Top 7 Chilean Culture, Customs and Etiquette

23-08-2022 7 5 0 0 Báo lỗi

The people of Chile are warm and welcoming, and they frequently overlook the errors that visitors make. Even so, you may prevent a lot of humiliating and awkward situations if you are familiar with the fundamentals of Chilean etiquette. Here are some Things to know about Chile's Culture, Customs and Etiquette.

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Meeting & Greeting

Typically, men will shake hands. Right forearm or shoulder pats are the norm among females.These are usually accompanied with "buenos dias," "buenas tardes," or "buenas noches," the appropriate greeting for the time of day (good evening). Things will loosen up and become more relaxed among friends and family members; men may embrace and vigorously slap each other on the back, while ladies will kiss each other once on the right cheek.

Never advance your Chilean colleague to this level of formality. Chileans use both their maternal and paternal surnames, similar to many South Americans. The first surname listed is the one used in conversation and is that of the father.

Always try to use titles that you are familiar with. If there is no title, just say "Senor" (for men) or "Senora" (for women), then your last name. When speaking to senior citizens with whom you have a close relationship, you may use the pronouns "don" (for men) or "dona" (for women) before their first names. First names are used between close friends; wait to switch to a first-name basis unless invited.
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Dining Etiquette

The customs of eating etiquette in Chile are comparable to those in the other nations of the Southern Cone and South America. The information on Chilean eating manners is presented below along with basic South American and Southern Cone dining manners that can be found on the Argentinean dining manners page.

In Chile, dining manners can be highly formal. Generally speaking, if in doubt, observe and act. Here are some fundamental rules of dining manners: Wait to be shown to your position when seated. Prior to men, sit women. The hostess extends an invitation to dine. When eating, keep your hands visible. Keep your wrists perched on the table's edge.

To eat, always use utensils. Do not talk while holding a fork or spoon. It is customary to consume the entirety of your food. Before taking a taste of your beverage, wait for a toast to be offered. The first toast is made by the host. "Salud!" is the most popular toast. Lift your glass and turn to face the person you are toasting. Only use your right hand to pour wine.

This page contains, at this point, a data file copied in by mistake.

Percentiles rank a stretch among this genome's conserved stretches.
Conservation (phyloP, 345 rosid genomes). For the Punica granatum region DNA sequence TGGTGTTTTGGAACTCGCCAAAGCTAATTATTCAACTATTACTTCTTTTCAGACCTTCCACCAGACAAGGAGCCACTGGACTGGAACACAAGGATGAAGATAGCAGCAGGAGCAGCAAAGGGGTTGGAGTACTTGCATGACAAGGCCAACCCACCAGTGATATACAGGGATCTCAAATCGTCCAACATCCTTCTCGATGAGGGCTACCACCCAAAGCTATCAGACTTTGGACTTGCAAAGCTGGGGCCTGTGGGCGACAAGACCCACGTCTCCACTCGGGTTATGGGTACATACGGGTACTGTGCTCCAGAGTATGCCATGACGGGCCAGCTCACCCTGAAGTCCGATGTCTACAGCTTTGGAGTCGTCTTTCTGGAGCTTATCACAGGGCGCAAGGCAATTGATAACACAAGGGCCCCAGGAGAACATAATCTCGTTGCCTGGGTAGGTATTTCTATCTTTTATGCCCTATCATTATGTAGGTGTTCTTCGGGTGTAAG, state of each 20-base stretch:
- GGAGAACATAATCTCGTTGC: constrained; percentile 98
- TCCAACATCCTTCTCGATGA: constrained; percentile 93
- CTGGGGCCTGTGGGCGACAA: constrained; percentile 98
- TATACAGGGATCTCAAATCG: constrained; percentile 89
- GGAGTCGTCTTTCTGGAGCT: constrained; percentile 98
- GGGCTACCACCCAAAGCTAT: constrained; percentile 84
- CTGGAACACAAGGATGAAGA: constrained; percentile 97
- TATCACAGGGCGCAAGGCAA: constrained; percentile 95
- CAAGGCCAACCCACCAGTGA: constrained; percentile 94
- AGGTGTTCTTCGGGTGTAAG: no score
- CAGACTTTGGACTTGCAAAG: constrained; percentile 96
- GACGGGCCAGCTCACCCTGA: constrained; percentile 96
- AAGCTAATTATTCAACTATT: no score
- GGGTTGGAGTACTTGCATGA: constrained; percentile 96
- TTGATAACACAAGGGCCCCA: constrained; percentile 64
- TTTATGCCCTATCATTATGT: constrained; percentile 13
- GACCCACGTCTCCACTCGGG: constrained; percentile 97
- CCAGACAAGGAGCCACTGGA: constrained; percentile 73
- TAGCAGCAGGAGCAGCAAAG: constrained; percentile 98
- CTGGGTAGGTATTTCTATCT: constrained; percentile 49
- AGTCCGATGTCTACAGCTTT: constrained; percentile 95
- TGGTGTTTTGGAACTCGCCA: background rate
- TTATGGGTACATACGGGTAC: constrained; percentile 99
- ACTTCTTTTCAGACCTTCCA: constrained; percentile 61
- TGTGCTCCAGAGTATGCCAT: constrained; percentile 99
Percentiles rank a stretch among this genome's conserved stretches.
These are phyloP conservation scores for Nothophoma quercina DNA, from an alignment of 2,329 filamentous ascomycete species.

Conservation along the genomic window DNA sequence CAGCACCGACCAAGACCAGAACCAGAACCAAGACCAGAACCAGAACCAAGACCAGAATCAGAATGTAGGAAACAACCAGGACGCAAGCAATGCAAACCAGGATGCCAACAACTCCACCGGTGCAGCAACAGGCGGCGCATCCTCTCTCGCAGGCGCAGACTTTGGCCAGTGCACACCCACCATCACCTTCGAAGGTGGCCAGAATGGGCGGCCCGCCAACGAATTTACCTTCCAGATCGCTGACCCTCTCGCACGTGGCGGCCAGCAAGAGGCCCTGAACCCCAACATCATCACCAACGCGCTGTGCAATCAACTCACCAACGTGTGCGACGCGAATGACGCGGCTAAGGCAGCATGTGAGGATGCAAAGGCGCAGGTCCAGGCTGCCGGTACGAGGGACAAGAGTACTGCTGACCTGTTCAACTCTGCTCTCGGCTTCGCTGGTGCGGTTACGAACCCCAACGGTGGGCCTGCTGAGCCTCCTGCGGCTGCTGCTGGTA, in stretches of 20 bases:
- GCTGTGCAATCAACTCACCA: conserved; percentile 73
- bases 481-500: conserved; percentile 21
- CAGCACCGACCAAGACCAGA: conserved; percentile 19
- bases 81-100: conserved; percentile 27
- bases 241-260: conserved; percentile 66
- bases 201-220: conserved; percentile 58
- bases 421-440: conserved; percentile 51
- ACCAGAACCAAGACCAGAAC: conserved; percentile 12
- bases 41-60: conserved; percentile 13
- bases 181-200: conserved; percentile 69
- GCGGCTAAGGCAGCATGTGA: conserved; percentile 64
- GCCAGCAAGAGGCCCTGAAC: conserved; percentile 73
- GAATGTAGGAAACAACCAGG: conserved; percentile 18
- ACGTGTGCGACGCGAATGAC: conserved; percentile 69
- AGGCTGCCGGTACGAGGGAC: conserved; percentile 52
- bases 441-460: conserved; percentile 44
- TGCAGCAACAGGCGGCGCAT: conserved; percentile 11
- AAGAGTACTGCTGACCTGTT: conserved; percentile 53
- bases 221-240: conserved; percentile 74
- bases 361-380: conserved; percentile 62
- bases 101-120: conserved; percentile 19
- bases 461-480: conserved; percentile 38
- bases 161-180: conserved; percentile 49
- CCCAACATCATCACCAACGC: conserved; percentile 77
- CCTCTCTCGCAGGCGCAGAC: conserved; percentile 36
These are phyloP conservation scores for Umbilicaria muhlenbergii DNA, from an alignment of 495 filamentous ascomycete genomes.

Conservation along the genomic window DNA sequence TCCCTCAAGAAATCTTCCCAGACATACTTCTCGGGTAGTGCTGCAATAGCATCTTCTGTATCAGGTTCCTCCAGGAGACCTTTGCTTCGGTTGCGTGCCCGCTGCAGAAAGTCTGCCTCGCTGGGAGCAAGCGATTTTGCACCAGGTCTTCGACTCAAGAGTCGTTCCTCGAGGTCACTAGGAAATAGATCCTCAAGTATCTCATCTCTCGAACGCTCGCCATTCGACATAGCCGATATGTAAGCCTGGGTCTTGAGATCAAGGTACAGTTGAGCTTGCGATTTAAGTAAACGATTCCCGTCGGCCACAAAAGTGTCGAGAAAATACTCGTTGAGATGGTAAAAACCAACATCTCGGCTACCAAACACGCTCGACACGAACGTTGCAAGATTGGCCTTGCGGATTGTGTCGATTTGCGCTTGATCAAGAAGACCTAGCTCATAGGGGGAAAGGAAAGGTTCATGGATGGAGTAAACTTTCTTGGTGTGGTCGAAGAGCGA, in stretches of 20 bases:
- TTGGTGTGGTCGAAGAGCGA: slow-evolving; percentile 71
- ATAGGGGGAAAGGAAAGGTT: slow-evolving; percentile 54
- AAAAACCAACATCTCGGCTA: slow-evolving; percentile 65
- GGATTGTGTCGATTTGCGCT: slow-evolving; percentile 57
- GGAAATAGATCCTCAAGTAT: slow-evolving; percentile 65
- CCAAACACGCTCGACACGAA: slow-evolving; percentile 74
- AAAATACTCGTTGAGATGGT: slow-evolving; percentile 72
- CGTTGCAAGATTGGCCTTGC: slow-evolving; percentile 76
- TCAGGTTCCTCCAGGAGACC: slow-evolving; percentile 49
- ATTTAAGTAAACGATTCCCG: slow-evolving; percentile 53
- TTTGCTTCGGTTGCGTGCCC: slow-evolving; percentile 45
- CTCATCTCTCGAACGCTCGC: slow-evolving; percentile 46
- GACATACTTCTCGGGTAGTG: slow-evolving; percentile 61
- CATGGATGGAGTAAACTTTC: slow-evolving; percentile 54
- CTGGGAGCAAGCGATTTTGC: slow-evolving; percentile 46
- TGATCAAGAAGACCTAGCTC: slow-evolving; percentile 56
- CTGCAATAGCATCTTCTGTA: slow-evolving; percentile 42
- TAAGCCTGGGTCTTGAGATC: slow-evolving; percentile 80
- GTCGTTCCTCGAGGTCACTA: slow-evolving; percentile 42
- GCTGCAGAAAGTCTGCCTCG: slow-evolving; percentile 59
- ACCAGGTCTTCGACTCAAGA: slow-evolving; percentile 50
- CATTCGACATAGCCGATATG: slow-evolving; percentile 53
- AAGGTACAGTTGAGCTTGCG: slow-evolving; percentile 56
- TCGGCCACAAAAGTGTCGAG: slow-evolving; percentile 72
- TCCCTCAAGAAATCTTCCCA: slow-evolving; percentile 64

Pouring wine at a meal: proper etiquette. There are a few crucial factors to take into account when pouring wine, just as in Bolivia and other nations of the Southern Cone: Never pour wine into a glass backwards since doing so conveys your strong distaste for the recipient. You should also avoid pouring wine with your left hand for the same reason.
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Business Meetings

Initial interactions should be utilized to forge relationships and establish trust because Chile has a culture that values relationships. Spend time having conversations that are not business-related while you wait for the other party to bring up a new topic. Pay attention to how your hands are moving; gestures vary in meaning depending on the culture.

It's normal to cut someone off in the middle of their sentence. The flow of meetings is not necessarily linear. Issues can be resolved simultaneously and schedules are not highly regimented. It's crucial to exercise patience because meetings in Chile will run as long as they need to. It's crucial to offer all required information at the meeting, but keep in mind that decisions aren't made at meetings.

Chileans tend to be indirect in their communication, but if they become emotional, they can become highly animated and assertive. The way we communicate is often tuned to how others are feeling. It may be required to read between the lines in order to completely understand what is really intended because confrontation is typically avoided in order to protect another person's honor or dignity. Never voice criticism in public.